The plus power has always been there throughout Cron’s minor league career, but he’s been improving as an overall hitter as well over the last few seasons. Cron has been walking more, striking out less, and hitting for a high average to go along with his usual power. Both his walk and strikeout rates have improved and currently sit at career-high marks of 13.6% and 16.6% respectively. It’s not overly clear if he’s going to start regularly right away, but Cron has the offensive skills to hit his way into consistent playing time, especially if Christian Walker continues to struggle at first base. He’s worth an add for the offensive upside and to see how the playing time shakes out.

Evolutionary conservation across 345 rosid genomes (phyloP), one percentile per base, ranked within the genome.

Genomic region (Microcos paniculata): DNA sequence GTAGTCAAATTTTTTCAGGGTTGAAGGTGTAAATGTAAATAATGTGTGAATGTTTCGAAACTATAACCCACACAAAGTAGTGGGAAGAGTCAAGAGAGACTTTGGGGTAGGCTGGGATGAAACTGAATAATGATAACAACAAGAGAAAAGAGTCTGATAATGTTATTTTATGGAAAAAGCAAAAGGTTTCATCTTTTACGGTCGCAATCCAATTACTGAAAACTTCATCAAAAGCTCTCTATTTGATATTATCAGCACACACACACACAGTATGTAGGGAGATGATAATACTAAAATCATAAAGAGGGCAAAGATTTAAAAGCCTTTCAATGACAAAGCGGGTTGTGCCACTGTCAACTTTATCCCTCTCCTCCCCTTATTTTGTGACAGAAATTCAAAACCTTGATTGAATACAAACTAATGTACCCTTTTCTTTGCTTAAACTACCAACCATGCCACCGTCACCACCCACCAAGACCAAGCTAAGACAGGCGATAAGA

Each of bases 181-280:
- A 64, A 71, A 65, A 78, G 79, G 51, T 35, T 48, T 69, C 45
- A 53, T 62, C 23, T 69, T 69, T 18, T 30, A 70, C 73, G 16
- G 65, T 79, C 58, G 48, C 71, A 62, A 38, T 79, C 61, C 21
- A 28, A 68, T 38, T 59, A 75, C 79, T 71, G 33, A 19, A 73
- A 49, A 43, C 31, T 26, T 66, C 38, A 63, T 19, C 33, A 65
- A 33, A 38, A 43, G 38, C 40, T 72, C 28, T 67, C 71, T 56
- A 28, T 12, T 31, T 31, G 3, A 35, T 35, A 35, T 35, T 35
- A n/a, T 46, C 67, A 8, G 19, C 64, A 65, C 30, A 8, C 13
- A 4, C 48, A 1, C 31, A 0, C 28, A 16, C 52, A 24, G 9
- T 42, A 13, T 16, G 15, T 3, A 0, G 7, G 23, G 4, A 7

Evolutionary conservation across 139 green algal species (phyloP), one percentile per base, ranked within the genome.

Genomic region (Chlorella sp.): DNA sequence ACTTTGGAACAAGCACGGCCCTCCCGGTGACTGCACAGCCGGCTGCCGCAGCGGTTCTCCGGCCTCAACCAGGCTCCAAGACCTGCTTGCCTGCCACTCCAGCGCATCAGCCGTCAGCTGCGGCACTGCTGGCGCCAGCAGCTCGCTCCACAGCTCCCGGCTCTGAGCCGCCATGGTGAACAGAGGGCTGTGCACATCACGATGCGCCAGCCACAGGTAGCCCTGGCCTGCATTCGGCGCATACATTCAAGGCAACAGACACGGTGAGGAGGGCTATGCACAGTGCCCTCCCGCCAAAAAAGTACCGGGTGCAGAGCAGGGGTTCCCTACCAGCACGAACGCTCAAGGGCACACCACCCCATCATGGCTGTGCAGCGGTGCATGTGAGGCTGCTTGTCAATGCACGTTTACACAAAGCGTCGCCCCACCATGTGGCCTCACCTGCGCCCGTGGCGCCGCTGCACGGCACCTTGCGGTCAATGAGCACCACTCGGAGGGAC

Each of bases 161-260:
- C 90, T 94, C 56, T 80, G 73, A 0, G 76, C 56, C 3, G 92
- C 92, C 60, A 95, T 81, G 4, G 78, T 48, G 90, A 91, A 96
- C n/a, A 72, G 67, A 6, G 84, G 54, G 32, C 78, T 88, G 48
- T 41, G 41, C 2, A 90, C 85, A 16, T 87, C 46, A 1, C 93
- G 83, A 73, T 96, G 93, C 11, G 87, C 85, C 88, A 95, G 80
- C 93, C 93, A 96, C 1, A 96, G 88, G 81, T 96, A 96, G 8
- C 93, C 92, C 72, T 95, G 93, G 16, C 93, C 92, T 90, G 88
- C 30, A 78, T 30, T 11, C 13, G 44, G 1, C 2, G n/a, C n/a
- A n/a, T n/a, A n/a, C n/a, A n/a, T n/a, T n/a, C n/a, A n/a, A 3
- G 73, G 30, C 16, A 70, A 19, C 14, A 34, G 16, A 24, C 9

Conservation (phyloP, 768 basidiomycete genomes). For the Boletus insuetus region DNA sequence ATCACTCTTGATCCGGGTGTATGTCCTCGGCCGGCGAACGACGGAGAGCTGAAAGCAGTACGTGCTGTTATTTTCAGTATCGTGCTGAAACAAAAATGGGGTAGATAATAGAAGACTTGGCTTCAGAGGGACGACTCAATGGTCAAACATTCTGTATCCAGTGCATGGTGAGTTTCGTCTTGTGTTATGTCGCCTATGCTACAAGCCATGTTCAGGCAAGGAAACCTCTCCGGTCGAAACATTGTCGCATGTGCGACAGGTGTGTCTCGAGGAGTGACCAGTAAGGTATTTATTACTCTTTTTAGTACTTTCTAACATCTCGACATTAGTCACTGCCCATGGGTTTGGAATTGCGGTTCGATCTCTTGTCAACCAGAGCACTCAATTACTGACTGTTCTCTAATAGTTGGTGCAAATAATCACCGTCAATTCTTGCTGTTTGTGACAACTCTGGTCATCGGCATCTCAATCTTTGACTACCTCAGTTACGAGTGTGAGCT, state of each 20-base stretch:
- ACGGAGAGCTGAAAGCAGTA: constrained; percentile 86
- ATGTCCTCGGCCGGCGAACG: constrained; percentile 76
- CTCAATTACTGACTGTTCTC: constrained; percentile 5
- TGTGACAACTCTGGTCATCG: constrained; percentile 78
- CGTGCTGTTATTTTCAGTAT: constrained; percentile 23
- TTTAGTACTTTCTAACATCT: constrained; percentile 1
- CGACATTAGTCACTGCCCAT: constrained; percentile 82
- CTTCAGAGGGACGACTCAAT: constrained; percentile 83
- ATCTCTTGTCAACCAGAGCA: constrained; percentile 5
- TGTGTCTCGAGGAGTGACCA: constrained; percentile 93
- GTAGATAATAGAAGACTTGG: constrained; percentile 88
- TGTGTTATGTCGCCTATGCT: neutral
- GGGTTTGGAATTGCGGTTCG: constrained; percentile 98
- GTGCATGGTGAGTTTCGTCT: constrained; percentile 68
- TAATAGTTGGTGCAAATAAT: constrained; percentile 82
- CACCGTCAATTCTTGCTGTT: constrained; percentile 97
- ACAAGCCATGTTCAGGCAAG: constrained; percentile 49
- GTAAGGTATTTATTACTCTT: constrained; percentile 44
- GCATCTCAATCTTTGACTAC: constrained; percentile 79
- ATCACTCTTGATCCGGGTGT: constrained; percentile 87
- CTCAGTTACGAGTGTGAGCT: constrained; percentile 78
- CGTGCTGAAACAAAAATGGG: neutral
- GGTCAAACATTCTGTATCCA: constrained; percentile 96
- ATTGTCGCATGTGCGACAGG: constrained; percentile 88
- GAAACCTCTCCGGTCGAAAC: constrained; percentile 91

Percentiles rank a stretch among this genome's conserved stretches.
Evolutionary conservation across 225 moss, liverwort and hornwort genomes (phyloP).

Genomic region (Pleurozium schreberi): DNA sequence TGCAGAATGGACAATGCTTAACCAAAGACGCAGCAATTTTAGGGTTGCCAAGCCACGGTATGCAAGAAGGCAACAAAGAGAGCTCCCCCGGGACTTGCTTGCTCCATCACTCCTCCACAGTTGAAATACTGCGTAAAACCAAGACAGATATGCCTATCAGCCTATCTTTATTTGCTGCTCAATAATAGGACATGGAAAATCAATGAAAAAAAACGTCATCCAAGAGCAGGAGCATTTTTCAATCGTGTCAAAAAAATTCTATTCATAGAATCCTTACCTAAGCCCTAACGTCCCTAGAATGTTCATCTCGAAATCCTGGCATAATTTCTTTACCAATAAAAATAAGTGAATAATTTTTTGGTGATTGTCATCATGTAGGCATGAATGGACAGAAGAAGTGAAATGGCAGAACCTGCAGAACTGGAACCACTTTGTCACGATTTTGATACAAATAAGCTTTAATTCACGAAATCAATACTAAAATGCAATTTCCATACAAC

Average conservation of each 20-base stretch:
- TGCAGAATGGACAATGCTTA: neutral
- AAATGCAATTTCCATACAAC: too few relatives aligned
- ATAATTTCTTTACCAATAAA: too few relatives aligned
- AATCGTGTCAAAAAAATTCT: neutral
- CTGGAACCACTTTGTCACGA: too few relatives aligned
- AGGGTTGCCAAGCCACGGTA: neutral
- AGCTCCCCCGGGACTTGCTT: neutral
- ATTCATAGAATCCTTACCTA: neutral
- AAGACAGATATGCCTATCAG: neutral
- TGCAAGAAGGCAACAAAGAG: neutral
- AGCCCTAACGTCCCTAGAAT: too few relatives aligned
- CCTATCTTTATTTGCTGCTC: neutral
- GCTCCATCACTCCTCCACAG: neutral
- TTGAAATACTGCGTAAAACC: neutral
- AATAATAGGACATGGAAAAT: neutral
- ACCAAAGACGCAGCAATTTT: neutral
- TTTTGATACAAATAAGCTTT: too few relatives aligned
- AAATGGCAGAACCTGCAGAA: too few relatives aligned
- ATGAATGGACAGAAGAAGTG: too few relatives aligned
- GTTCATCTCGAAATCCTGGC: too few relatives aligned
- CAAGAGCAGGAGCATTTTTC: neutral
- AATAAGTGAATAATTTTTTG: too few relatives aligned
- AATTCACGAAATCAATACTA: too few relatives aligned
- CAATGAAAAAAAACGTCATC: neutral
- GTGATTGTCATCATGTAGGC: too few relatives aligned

Clint Frazier, OF, New York Yankees

Remember when Clint Frazier was one of the hottest pickups on the waiver wire back in April. My how things can change in just one month. After tearing the cover off the ball for a few weeks, Frazier went into a funk and is now available in nearly 2/3 of leagues. But wait, is that the sun peeking through the clouds over Yankee Stadium? With three dingers in the last three games, Frazier might be entering another hot stretch. Even if not, the playing time should be there moving forward with so many Yankees still injured and Frazier has the AVG/HR upside to provide value in mixed leagues. If he was dropped in your league during his cold stretch, now is a great time to scoop him back up.

Gregory Polanco, OF, Pittsburgh Pirates

Over the last few seasons, Gregory Polanco has been one of the steadiest outfield contributors in the fantasy world. He’s routinely hit in the .250-.260 range while providing around 20 home runs and double-digit steals. In 2018, he was right in that window, hitting .254 with 23 home runs, 12 steals, 81 RBI, and 75 runs scored in 130 games. Unfortunately, his season was cut short when he needed to undergo surgery to stabilize an acute left shoulder dislocation. Ouch.